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'Holy Motors' takes viewers on a wild and weird ride

'Holy Motors' takes viewers on a wild and weird ride holymotorsfilm.com
Written by Martha K. Baker
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About this Media...

  • Director: Leos Carax
  • Dates: Through December 2012

You're never seen another movie like "Holy Motors," and you're never going to again. The very concept is intriguing.

The main setting is moving: It's a long, white limo. Inside are all the costumes and make-up that the actor named Monsieur Oscar needs for his job. Rather jobs. He has nine tonight, appointments organized by Celine, his secretary and chauffeuse through the night. From the moment that Monsieur Oscar begins to read his lines in his playbook, you are no longer sure what is true and what is acted. What is a base line and what is a tangent. What is real and what is unreal or surreal. Let's just say, "all of the above."

The car, equipped with a fireplace, plays a role itself as it rolls through the Parisian night with the usual tourist tidbits alight and in view. Under Celine's steering, acting roles await Monsieur Oscar. He is a banker-killer, an uncle (maybe that's real?), a Pied Piper on the accordion, a captain of industry, a beggar woman bent at the waist, an actor covered in the cotton-ball appearance of motion-capture filming, a father, etc. He is involved in violence, in high fashion (see Eva Mendes) and top recording -- that's where Kylie Minogue comes in. And after each act, he slips back into the car, picks up the play bill and begins to assume his next role, with the serene Celine seen on his TV screen.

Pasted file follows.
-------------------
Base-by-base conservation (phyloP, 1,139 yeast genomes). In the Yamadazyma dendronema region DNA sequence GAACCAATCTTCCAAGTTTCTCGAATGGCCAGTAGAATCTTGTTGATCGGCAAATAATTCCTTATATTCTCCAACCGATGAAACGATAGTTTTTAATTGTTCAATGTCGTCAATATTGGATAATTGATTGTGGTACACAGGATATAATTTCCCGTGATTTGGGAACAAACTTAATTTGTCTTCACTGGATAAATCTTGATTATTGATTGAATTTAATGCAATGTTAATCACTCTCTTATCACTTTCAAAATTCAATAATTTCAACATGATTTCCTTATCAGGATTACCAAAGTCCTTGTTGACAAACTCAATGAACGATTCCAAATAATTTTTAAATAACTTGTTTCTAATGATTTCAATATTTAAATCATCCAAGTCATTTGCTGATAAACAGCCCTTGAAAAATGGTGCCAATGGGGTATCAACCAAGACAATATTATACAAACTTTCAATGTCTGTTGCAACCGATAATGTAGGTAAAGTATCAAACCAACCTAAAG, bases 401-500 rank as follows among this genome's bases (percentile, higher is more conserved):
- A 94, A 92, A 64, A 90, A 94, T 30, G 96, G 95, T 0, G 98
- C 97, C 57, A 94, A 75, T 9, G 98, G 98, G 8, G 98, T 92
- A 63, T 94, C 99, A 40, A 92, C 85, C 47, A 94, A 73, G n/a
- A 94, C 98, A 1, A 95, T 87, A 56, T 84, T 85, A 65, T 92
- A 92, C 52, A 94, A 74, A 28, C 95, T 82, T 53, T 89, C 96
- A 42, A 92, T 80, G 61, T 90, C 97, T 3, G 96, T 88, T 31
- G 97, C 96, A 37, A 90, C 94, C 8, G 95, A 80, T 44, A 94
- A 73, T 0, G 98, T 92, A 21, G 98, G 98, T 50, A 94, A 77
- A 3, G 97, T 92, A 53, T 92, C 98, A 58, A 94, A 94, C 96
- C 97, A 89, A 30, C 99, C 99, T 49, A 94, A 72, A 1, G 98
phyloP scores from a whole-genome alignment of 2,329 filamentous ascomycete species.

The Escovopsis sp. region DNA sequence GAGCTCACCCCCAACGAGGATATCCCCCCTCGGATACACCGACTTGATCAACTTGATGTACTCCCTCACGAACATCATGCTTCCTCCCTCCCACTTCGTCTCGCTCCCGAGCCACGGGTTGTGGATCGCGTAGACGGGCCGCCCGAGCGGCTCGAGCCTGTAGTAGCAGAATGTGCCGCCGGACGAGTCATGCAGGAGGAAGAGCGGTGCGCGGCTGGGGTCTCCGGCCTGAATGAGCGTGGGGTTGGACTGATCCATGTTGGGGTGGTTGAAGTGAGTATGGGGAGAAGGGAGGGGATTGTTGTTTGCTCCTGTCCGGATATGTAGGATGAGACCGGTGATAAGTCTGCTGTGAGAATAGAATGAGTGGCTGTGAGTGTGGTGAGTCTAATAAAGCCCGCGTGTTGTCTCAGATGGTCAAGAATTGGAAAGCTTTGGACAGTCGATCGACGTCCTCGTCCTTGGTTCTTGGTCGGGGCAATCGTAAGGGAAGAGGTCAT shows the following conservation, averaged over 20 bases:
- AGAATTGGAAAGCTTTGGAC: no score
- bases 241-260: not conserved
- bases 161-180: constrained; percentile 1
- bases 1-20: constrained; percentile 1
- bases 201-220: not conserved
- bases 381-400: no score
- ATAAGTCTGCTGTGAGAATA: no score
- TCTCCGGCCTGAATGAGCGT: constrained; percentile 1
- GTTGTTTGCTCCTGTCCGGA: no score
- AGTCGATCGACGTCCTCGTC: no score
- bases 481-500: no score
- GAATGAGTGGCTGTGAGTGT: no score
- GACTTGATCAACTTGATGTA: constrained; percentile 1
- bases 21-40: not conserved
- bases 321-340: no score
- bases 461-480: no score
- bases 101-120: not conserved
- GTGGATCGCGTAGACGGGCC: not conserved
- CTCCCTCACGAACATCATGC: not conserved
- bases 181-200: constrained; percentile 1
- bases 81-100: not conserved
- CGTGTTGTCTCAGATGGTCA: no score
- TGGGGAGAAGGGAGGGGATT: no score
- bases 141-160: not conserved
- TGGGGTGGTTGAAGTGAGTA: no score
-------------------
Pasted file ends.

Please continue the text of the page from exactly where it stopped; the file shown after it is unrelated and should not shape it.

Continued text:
Edith Scob plays the chauffeuse without losing a hair in her French twist. She does get angry once at another limo driver and calls him, "Ectoplasm on wheels." One wonders if another actor lies in the back of that limo. Denis Lavant plays Monsieur Oscar with Gallic tenacity and pride in a job well done. But the glory goes to Leos Carax, the writer and director. That nom de plume is an anagram of his birth name, which includes the name Oscar and, in French, is a sly reference to the Academy's statuette.

The same sense of humor tickles the plot of "Holy Motors." Look, for example, at the tombstones in one of Paris' cemeteries: they are inscribed, "Visit my website." That cemetery scene is one of the best in the film, but there are also scenes in sewers, allusions to "Les Miserables," only this miserable one is a model. And watch the erotic, liquid dance that Monsieur Oscar has with another actor in a red catsuit.

"Holy Motors" (the last scene explains the title) is weird. You know that when the funniest line is, "Taxi, follow that pigeon," you're careening with the avant garde on two wheels. Frames from the famous work of Muybridge are included in homage to film about film. And you simply will not believe the end, but it makes sense. "Holy Motors" is a melange, an homage, a celebration, a picnic and an ego trip.

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